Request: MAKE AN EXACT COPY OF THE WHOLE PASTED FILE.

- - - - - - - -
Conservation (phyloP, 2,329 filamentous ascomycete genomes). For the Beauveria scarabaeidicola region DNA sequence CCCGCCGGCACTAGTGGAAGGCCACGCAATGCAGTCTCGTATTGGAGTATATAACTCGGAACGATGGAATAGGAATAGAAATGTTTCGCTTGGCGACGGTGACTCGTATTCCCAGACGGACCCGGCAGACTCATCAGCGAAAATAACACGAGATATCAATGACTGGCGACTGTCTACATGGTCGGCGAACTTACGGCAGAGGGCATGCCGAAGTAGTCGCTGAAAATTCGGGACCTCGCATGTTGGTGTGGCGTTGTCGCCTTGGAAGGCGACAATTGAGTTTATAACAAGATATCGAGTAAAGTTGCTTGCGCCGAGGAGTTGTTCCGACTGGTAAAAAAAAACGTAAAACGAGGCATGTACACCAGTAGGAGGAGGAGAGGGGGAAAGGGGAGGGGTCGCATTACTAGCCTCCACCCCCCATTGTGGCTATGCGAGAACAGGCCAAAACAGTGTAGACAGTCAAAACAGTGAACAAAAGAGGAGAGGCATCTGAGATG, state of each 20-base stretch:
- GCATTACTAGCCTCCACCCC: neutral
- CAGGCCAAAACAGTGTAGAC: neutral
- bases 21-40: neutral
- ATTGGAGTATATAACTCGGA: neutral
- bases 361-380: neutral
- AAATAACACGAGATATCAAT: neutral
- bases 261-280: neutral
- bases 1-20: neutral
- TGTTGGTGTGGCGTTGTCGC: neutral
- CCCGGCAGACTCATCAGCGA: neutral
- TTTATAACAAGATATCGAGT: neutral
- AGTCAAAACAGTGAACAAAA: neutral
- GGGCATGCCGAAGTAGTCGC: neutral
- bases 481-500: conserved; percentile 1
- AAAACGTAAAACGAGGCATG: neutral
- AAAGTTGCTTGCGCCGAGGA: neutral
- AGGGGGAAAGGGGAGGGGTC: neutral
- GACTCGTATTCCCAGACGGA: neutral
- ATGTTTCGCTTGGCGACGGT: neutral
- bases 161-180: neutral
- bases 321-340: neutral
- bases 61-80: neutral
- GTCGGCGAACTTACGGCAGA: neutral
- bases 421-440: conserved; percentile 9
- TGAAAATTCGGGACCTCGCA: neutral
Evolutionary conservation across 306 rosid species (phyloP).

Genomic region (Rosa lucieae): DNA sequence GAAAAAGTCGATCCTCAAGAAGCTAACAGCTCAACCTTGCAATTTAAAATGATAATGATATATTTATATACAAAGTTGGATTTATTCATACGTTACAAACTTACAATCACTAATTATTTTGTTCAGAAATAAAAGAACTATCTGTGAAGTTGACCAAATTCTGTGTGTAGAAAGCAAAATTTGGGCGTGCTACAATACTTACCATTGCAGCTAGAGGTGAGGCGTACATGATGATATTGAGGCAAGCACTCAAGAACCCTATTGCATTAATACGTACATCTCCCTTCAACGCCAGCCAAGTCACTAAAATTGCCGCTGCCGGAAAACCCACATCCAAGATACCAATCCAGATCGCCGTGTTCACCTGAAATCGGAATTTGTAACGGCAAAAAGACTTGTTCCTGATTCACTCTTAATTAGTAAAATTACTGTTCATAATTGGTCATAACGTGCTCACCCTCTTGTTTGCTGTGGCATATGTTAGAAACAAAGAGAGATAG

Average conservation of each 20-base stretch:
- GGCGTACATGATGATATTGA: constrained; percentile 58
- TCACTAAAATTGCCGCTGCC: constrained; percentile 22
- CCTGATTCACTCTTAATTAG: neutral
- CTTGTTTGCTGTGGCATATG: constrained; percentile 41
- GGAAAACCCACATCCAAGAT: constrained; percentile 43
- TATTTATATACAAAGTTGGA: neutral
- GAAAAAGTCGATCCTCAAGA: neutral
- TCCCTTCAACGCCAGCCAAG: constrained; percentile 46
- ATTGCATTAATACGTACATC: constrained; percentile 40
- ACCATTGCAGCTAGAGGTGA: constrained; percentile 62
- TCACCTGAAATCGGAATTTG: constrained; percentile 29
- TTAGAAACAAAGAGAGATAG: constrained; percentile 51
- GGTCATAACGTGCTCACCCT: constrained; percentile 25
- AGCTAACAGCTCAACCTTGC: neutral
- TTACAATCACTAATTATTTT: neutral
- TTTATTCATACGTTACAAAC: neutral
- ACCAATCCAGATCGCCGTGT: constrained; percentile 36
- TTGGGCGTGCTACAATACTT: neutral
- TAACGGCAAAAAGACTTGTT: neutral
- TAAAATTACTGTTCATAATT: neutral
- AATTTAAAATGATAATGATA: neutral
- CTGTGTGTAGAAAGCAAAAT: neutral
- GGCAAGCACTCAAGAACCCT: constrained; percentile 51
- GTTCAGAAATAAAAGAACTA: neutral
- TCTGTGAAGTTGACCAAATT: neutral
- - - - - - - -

Conservation (phyloP, 2,329 filamentous ascomycete genomes). For the Beauveria scarabaeidicola region DNA sequence CCCGCCGGCACTAGTGGAAGGCCACGCAATGCAGTCTCGTATTGGAGTATATAACTCGGAACGATGGAATAGGAATAGAAATGTTTCGCTTGGCGACGGTGACTCGTATTCCCAGACGGACCCGGCAGACTCATCAGCGAAAATAACACGAGATATCAATGACTGGCGACTGTCTACATGGTCGGCGAACTTACGGCAGAGGGCATGCCGAAGTAGTCGCTGAAAATTCGGGACCTCGCATGTTGGTGTGGCGTTGTCGCCTTGGAAGGCGACAATTGAGTTTATAACAAGATATCGAGTAAAGTTGCTTGCGCCGAGGAGTTGTTCCGACTGGTAAAAAAAAACGTAAAACGAGGCATGTACACCAGTAGGAGGAGGAGAGGGGGAAAGGGGAGGGGTCGCATTACTAGCCTCCACCCCCCATTGTGGCTATGCGAGAACAGGCCAAAACAGTGTAGACAGTCAAAACAGTGAACAAAAGAGGAGAGGCATCTGAGATG, state of each 20-base stretch:
- GCATTACTAGCCTCCACCCC: neutral
- CAGGCCAAAACAGTGTAGAC: neutral
- bases 21-40: neutral
- ATTGGAGTATATAACTCGGA: neutral
- bases 361-380: neutral
- AAATAACACGAGATATCAAT: neutral
- bases 261-280: neutral
- bases 1-20: neutral
- TGTTGGTGTGGCGTTGTCGC: neutral
- CCCGGCAGACTCATCAGCGA: neutral
- TTTATAACAAGATATCGAGT: neutral
- AGTCAAAACAGTGAACAAAA: neutral
- GGGCATGCCGAAGTAGTCGC: neutral
- bases 481-500: conserved; percentile 1
- AAAACGTAAAACGAGGCATG: neutral
- AAAGTTGCTTGCGCCGAGGA: neutral
- AGGGGGAAAGGGGAGGGGTC: neutral
- GACTCGTATTCCCAGACGGA: neutral
- ATGTTTCGCTTGGCGACGGT: neutral
- bases 161-180: neutral
- bases 321-340: neutral
- bases 61-80: neutral
- GTCGGCGAACTTACGGCAGA: neutral
- bases 421-440: conserved; percentile 9
- TGAAAATTCGGGACCTCGCA: neutral
Evolutionary conservation across 306 rosid species (phyloP).

Genomic region (Rosa lucieae): DNA sequence GAAAAAGTCGATCCTCAAGAAGCTAACAGCTCAACCTTGCAATTTAAAATGATAATGATATATTTATATACAAAGTTGGATTTATTCATACGTTACAAACTTACAATCACTAATTATTTTGTTCAGAAATAAAAGAACTATCTGTGAAGTTGACCAAATTCTGTGTGTAGAAAGCAAAATTTGGGCGTGCTACAATACTTACCATTGCAGCTAGAGGTGAGGCGTACATGATGATATTGAGGCAAGCACTCAAGAACCCTATTGCATTAATACGTACATCTCCCTTCAACGCCAGCCAAGTCACTAAAATTGCCGCTGCCGGAAAACCCACATCCAAGATACCAATCCAGATCGCCGTGTTCACCTGAAATCGGAATTTGTAACGGCAAAAAGACTTGTTCCTGATTCACTCTTAATTAGTAAAATTACTGTTCATAATTGGTCATAACGTGCTCACCCTCTTGTTTGCTGTGGCATATGTTAGAAACAAAGAGAGATAG

Average conservation of each 20-base stretch:
- GGCGTACATGATGATATTGA: constrained; percentile 58
- TCACTAAAATTGCCGCTGCC: constrained; percentile 22
- CCTGATTCACTCTTAATTAG: neutral
- CTTGTTTGCTGTGGCATATG: constrained; percentile 41
- GGAAAACCCACATCCAAGAT: constrained; percentile 43
- TATTTATATACAAAGTTGGA: neutral
- GAAAAAGTCGATCCTCAAGA: neutral
- TCCCTTCAACGCCAGCCAAG: constrained; percentile 46
- ATTGCATTAATACGTACATC: constrained; percentile 40
- ACCATTGCAGCTAGAGGTGA: constrained; percentile 62
- TCACCTGAAATCGGAATTTG: constrained; percentile 29
- TTAGAAACAAAGAGAGATAG: constrained; percentile 51
- GGTCATAACGTGCTCACCCT: constrained; percentile 25
- AGCTAACAGCTCAACCTTGC: neutral
- TTACAATCACTAATTATTTT: neutral
- TTTATTCATACGTTACAAAC: neutral
- ACCAATCCAGATCGCCGTGT: constrained; percentile 36
- TTGGGCGTGCTACAATACTT: neutral
- TAACGGCAAAAAGACTTGTT: neutral
- TAAAATTACTGTTCATAATT: neutral
- AATTTAAAATGATAATGATA: neutral
- CTGTGTGTAGAAAGCAAAAT: neutral
- GGCAAGCACTCAAGAACCCT: constrained; percentile 51
- GTTCAGAAATAAAAGAACTA: neutral
- TCTGTGAAGTTGACCAAATT: neutral